President Obama: "If I were the owner of the team and I knew that there was a name of my team — even if it had a storied history — that was offending a sizeable group of people, I’d think about changing it."
Obama is only the latest to weigh in. Prominent sports journalists have announced they will refrain from using the name. A Native American tribe in New York has launched a national ad campaign. On Monday, it will hold a public conference near the Washington hotel where National Football League owners are meeting. And, in a move that has been described as potentially more significant than any lawsuit or legislation — both of which are also in the works — a group led by a former Federal Communications Commission chairman is working to persuade broadcasters to stop saying the name on the airwaves.
Yet even with opposing voices growing in numbers and power, key constituencies are absent from the name-change bandwagon: many of the nation’s 5.2 million Native Americans, the NFL, advertisers and the football team’s die-hard fans. When candidates at the Virginia gubernatorial debate were asked about the issue at a recent debate, neither took a position on it.
Dan Snyder: “We'll never change the name. It's that simple. NEVER—you can use caps.”
Joe Gibbs: “One of the best things that I saw on that was that Rick Reilly article that came out about two or three weeks ago. I think that says it probably the best. For me, from the time I grew up as a young kid running around the hills of North Carolina, the only football team we could get was the Redskins. So from that time on, everything I’ve known or been a part of has been Redskins. I never, ever thought of it as anything negative; it’s all been a positive. I think that’s what I reflect on: I reflect on the song, the games and everybody being loyal Redskins people.”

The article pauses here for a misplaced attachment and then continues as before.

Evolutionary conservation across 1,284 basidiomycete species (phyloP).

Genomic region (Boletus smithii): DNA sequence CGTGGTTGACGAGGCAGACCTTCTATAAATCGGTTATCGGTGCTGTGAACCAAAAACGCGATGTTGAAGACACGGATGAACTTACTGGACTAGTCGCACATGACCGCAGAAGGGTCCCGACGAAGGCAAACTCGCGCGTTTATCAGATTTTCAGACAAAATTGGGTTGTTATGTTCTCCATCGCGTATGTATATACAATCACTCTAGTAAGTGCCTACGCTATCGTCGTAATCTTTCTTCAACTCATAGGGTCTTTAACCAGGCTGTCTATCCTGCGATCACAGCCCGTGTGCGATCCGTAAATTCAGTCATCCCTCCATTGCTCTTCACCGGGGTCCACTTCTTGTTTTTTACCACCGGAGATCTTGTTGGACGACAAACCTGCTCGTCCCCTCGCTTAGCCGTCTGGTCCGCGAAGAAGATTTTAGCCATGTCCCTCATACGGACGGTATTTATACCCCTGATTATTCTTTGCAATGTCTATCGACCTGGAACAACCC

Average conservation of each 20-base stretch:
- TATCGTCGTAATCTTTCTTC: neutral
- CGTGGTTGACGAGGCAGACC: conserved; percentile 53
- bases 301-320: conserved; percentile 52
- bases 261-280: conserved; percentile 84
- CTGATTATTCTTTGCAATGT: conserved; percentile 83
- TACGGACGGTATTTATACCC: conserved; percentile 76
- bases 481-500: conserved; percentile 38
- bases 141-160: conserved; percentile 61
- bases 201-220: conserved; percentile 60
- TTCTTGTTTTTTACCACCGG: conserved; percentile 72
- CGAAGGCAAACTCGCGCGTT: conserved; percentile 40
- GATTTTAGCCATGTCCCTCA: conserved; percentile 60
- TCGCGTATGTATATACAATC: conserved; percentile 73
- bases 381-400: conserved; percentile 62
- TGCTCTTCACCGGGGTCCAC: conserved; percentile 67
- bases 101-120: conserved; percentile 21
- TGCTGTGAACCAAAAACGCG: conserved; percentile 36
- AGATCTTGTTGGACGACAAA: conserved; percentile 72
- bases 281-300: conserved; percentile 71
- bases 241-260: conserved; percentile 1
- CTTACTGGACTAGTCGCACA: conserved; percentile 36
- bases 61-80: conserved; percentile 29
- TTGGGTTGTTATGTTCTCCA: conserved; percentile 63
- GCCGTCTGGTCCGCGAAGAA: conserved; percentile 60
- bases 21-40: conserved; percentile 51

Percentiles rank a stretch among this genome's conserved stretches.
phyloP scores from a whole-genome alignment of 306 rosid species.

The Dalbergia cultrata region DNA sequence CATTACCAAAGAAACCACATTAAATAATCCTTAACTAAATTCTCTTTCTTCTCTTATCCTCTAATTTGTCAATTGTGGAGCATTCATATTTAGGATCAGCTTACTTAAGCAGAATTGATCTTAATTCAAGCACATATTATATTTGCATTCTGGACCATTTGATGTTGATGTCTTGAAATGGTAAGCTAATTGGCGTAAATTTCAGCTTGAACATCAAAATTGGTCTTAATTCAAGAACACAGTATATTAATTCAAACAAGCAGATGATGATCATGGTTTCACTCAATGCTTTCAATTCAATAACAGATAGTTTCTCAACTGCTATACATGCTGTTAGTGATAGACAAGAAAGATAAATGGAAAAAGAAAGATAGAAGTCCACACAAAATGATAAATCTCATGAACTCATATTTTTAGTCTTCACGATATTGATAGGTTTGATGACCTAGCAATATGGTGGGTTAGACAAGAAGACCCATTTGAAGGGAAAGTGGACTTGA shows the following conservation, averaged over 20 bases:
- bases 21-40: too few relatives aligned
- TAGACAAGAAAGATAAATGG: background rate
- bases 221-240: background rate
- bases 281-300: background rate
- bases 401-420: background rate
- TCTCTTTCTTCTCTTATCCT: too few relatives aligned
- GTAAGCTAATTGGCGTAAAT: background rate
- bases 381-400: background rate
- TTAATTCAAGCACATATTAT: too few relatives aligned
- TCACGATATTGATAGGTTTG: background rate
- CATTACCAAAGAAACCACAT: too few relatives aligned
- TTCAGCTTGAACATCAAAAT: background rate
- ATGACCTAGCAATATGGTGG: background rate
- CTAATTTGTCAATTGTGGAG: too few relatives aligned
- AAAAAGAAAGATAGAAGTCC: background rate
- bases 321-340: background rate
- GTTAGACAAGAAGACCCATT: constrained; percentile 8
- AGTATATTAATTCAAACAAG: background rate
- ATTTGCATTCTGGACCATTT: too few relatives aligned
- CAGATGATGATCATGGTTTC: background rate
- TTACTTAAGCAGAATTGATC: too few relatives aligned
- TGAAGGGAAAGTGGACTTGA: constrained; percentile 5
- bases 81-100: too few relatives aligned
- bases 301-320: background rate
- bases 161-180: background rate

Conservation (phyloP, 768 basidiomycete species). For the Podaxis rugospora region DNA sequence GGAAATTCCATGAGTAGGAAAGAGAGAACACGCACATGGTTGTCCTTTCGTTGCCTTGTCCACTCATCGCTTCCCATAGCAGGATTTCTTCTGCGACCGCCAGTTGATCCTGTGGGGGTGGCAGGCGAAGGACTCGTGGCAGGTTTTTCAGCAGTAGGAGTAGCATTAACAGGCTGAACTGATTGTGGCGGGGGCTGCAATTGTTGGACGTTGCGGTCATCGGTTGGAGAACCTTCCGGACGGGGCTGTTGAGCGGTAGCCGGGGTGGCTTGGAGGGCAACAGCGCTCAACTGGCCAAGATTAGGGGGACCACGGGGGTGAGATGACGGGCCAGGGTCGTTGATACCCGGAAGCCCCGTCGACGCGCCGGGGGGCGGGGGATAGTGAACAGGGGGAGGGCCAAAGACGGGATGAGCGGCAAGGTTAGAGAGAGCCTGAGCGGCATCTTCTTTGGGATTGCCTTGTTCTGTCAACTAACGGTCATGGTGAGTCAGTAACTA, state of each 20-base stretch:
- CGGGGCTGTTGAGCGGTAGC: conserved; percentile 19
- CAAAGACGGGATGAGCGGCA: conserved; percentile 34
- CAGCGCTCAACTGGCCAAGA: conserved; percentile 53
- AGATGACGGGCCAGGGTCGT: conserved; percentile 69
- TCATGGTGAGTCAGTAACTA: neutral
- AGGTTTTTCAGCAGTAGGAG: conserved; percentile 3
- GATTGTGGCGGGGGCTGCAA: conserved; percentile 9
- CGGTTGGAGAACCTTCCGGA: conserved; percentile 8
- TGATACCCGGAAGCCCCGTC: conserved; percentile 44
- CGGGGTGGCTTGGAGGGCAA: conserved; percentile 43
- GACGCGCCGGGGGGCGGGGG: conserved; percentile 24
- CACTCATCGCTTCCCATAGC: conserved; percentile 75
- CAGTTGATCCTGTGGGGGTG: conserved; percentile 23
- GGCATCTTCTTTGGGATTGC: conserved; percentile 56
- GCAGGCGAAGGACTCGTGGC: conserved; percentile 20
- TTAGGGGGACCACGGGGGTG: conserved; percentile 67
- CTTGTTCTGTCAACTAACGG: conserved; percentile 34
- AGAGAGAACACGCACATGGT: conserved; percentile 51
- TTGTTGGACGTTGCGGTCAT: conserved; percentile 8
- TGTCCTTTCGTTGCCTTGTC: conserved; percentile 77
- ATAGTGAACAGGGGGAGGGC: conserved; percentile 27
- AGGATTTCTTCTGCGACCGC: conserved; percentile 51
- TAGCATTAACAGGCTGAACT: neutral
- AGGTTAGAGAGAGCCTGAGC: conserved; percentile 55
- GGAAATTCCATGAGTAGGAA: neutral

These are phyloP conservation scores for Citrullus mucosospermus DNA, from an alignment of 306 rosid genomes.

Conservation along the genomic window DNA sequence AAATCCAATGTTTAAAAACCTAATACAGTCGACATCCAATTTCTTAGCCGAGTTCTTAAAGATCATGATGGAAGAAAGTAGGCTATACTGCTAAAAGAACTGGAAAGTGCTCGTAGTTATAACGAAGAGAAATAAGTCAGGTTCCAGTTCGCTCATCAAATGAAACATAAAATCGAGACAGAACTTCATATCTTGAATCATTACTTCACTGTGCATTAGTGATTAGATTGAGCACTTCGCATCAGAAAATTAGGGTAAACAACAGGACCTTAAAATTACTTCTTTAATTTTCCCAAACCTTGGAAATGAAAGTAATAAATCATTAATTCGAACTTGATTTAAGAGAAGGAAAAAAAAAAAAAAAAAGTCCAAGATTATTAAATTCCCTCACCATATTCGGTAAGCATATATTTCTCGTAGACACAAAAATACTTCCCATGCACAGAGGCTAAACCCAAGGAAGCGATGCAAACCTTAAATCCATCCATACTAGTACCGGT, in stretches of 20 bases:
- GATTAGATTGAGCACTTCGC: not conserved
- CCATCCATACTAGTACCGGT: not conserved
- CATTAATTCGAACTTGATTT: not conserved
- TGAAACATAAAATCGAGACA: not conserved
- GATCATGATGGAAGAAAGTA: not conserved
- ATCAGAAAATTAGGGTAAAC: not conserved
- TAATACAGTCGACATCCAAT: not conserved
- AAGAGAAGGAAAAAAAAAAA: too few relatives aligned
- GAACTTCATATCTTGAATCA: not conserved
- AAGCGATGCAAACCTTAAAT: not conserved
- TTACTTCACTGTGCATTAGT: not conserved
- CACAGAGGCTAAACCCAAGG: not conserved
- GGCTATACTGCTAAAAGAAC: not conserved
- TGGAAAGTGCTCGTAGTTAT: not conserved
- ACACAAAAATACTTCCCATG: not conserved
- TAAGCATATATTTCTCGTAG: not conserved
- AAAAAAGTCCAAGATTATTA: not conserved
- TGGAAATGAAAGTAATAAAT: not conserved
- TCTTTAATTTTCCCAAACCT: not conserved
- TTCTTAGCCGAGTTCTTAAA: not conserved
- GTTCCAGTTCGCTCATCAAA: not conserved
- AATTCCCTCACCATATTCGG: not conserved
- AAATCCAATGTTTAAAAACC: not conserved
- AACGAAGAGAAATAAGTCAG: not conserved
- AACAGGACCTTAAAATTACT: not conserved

Joe Theismann: "If I don’t have control over it, I can’t really worry about it. People besides me will make the decision whether or not the name will or should be changed, or will or won’t be dropped. Like I said, I can only talk about when I played and how much I respected and appreciated the opportunity to represent the nations.”
James "JB" Brown: “Now I understand that it may not be unanimous in terms of how the Native American population feels, but to me, that’s the driving point. If there is an overwhelming feeling that it is derogatory to them, I’m always going to be sensitive."
Michael Wilbon: "You cannot, as Roger Goodell first said a few weeks ago, say it’s essentially a term of endearment, it comes to represent strength and courage. No, it doesn’t. It doesn’t represent any of that. And so I’m disappointed in him for putting that garbage out there, because it doesn’t mean any of those things. It’s not like Braves or Chiefs. It isn’t. It’s a derogatory term. And so you can say ‘Okay, I’m going to leave this up to Dan Snyder. We’re going to work with the team. We’re going to look at this. We’re going to study. We’re going to listen'."
» Dan Snyder: "90% of Native Americans polled did not find the team name offensive"
» The Onion: Washington Redskins Change Their Name to D.C. Redskins
» The Onion: Redskins’ Name Only Offensive If You Think About What It Means